Students find a place to reflect at cultural black art history exhibition
Students at the University of Wolverhampton visited an art exhibition in Nottingham recently to explore themes of cultural identity.
‘The Place is Here’ exhibition is being held at Nottingham Contemporary until 30th April 2017 and brings together a wide range of works by black artists from the 1980s including painting, sculpture, photography, film and archives which pose questions about identity, representation and culture.
Media and Cultural Studies second year degree students from the Faculty of Arts, together with Master’s Degree students studying Fine Art, visited the exhibition as part of a joint interdisciplinary research field trip.
As part of their British Cultural Experiences module, Media and Cultural Studies students explored themes raised by the artists in the context of the first National Black Art Convention being held in Wolverhampton in 1982.
Dr Stephen Jacobs, Course Leader in Media and Cultural Studies at the Wolverhampton School of Art, said: “The exhibition focuses on race and racism as well as multiculturalism and gender which are the central themes of the course module.
“The exhibition enabled us to extend our discussion on these critical themes and raise students’ awareness that, while the works were mainly produced in the 1980s, these issues are still very much current. Taking students out of the classroom enriches their understanding of these topics and enhances the student learning experience.”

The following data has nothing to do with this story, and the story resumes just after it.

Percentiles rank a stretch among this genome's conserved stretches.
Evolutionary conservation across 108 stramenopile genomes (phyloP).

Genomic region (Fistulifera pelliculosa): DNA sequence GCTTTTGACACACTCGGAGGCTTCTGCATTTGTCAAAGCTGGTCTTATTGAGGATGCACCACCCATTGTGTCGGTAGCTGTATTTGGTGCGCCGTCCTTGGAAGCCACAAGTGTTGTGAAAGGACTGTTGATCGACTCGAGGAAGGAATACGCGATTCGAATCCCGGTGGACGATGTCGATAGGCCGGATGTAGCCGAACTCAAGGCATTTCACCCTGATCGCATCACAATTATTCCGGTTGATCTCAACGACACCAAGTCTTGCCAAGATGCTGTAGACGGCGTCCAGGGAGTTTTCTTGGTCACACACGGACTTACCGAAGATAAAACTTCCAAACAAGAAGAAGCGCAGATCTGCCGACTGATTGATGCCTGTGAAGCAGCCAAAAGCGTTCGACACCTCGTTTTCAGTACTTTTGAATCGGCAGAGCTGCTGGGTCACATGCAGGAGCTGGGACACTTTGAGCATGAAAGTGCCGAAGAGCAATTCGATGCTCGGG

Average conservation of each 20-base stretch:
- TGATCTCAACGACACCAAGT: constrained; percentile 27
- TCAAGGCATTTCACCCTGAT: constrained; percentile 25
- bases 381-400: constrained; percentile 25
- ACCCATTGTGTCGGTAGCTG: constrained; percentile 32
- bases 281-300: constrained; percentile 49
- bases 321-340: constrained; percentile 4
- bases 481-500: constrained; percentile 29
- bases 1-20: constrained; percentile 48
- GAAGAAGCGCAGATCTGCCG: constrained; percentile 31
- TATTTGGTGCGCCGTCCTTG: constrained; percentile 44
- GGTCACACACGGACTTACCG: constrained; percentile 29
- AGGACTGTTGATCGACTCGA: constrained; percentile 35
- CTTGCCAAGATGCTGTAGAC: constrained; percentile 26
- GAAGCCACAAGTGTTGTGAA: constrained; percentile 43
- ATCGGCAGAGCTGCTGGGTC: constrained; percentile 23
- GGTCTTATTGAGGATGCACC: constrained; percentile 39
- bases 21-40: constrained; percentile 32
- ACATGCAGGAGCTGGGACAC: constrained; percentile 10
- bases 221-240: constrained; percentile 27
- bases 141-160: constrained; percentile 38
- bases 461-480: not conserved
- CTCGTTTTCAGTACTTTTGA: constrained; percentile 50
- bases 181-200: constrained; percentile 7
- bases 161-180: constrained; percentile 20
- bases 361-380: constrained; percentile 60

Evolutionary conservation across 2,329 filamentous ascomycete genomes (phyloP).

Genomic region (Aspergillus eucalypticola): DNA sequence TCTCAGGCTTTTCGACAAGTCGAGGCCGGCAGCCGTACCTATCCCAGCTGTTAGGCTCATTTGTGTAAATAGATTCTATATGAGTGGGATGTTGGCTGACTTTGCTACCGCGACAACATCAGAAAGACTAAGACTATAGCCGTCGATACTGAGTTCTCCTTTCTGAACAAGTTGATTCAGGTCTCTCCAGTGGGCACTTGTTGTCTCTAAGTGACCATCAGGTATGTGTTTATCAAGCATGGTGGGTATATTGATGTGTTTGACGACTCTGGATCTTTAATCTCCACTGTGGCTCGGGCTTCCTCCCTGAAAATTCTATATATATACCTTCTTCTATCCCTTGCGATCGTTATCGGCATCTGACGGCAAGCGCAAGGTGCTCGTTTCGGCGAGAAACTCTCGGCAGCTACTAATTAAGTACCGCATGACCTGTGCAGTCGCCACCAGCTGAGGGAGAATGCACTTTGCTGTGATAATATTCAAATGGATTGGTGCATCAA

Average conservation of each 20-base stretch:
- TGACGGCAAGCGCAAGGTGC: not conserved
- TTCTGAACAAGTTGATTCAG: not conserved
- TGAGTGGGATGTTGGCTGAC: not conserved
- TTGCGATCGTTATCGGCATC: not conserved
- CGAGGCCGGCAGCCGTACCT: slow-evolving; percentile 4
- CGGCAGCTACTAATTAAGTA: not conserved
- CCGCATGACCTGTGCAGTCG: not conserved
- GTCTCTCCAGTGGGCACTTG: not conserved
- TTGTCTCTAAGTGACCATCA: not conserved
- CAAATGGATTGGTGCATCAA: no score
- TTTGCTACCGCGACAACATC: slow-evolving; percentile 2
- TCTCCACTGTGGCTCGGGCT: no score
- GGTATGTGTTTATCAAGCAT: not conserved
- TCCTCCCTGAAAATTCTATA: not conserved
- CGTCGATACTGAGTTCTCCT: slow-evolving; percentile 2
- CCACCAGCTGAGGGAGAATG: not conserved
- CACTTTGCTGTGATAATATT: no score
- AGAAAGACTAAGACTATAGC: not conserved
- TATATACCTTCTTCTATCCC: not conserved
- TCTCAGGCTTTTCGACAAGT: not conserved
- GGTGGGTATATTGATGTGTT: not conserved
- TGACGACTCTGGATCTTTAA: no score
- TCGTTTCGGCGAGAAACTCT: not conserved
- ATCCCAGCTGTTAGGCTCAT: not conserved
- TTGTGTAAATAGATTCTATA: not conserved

L’Micha Hill, Media and Cultural Studies student, said: “This was a brilliant learning experience. The exhibition acted as a visual representation of the themes raised in the module – in particular, multiculturalism, diversity and racism. The trip also gave us the opportunity to interact with students from other courses, allowing us to share our different thoughts and opinions.
Students studying the Master’s Degree course in Fine Art explored how the exhibition was curated to enhance their own practice. Claire Buckerfield, Fine Art student, said: “I thought the exhibition was a very powerful show and what struck me the most was how the same issues from 30 years ago are still prevalent in today’s society. The montage-style curation added strength to the artists’ voices that seemed to emanate from the works, giving it a real presence.”
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Date Issued: 16th April 2017
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